Today, I’d like to address a common blind spot regarding Shabbat, among those from church backgrounds who would like to live a more Torah-observant lifestyle. Many who grew up in Christian churches see nothing wrong with going out to eat and then stopping off at Costco or Target as soon as the church service lets out on Sunday. It seems normal and acceptable, and it pretty much is – for Sunday. Some of us may hear tales from the old days about how stores and businesses used to close on Sunday, or maybe know of a few more “backward” (usually conservative) communities or just occasional businesses still follow this practice today. To most, this probably seems quaint, at this point in history, in the U.S..
But once you have been convicted by Torah and the Ruach (Spirit) that you need to keep Shabbat on Saturday, you can get into trouble, unthinkingly applying this practice to Shabbat, as well.
Though not explicitly stated in Torah, it is made abundantly clear in the book of Nehemiah that buying and selling are not to be normal activities on Shabbat:
15 In those days I saw people in Judah treading wine presses on the Sabbath, and bringing in sheaves, and loading donkeys with wine, grapes, figs, and all kinds of burdens, which they brought into Jerusalem on the Sabbath day. And I warned them about the day on which they were selling provisions. 16 Men of Tyre dwelt there also, who brought in fish and all kinds of goods, and sold them on the Sabbath to the children of Judah, and in Jerusalem.
17 Then I contended with the nobles of Judah, and said to them, “What evil thing is this that you do, by which you profane the Sabbath day? 18 Did not your fathers do thus, and did not our God bring all this disaster on us and on this city? Yet you bring added wrath on Israel by profaning the Sabbath.”
19 So it was, at the gates of Jerusalem, as it began to be dark before the Sabbath, that I commanded the gates to be shut, and charged that they must not be opened till after the Sabbath. Then I posted some of my servants at the gates, so that no burdens would be brought in on the Sabbath day. 20 Now the merchants and sellers of all kinds of wares lodged outside Jerusalem once or twice.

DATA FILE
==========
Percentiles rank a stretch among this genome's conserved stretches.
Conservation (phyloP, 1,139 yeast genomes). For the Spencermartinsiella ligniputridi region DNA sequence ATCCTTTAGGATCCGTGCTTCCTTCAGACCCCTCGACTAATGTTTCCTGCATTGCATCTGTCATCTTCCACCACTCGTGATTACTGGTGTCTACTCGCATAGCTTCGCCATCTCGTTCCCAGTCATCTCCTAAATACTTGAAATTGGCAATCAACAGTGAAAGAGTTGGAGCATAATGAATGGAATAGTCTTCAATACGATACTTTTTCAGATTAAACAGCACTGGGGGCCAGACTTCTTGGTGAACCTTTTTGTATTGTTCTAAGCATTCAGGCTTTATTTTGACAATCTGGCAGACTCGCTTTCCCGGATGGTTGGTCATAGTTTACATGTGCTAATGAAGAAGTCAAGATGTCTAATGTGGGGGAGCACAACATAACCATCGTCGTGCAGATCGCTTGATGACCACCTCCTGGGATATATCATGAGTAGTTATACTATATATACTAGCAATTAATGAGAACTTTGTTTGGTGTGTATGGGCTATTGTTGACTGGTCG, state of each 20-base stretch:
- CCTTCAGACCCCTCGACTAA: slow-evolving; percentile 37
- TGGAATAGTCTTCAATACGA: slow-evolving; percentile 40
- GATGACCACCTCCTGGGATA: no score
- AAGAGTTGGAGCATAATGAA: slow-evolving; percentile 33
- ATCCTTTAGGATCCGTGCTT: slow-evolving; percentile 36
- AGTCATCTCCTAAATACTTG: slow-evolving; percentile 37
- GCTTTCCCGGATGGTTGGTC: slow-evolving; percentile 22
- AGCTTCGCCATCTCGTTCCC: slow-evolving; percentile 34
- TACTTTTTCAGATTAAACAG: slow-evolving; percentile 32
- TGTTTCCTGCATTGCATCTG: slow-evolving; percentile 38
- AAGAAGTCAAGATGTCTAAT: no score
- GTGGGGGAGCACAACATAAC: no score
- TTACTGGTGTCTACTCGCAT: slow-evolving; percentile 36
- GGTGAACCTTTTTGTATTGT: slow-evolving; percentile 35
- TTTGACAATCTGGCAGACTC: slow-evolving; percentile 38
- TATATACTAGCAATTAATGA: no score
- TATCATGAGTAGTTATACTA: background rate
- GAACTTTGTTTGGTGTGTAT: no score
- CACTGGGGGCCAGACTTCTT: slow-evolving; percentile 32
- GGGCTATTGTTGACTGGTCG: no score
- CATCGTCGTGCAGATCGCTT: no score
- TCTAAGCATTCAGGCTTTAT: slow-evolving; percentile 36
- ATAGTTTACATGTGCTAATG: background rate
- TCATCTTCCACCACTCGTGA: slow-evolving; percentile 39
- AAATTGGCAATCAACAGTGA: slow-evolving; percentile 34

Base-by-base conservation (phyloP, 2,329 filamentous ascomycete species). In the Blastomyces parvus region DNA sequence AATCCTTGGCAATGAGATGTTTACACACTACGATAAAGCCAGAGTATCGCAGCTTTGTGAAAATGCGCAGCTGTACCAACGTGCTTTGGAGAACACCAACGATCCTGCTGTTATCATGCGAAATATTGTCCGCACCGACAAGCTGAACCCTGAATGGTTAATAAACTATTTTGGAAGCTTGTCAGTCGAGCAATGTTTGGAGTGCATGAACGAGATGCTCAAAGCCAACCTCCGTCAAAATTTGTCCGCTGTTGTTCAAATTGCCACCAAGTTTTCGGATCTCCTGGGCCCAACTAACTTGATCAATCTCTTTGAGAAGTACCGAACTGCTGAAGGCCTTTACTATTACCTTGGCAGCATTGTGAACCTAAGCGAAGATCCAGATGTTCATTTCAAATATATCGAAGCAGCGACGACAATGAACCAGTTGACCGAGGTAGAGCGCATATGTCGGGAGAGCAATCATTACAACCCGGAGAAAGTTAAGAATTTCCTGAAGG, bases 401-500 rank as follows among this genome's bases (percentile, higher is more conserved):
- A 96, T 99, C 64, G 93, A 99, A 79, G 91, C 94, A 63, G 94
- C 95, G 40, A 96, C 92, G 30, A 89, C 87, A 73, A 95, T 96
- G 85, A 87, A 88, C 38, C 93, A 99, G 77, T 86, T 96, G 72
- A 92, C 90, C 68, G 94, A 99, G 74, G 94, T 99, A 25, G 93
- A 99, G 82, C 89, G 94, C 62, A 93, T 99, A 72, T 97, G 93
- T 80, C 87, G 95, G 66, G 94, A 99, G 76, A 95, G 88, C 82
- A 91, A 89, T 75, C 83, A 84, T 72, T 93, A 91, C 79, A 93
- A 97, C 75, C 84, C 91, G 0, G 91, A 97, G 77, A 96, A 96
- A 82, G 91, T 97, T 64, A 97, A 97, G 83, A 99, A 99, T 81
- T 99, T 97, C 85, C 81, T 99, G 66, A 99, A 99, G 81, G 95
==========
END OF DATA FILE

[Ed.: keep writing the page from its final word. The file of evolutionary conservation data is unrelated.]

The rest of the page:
21 Then I warned them, and said to them, “Why do you spend the night around the wall? If you do so again, I will lay hands on you!” From that time on they came no more on the Sabbath. 22 And I commanded the Levites that they should cleanse themselves, and that they should go and guard the gates, to sanctify the Sabbath day.
Remember me, O my God, concerning this also, and spare me according to the greatness of Your mercy! – Nehemiah 13:15-22
We see in this passage that commerce has to do with profaning the day. When we think of “profane” in common understanding, we think of something dirty, or filthy talk – profanity. What it really means, in this sense, is “common.” We have six other days in which we do common things – including working for a living, and spending our earnings. Shabbat is to be unlike the other, common days. In the Havdalah blessings, we bless G-d, “who separates the holy from the profane” (or “mundane”, depending on your translation.) The Torah does say we are to keep the Sabbath holy, and I believe the Nehemiah passage sheds light on how that was understood by the Torah’s original audience.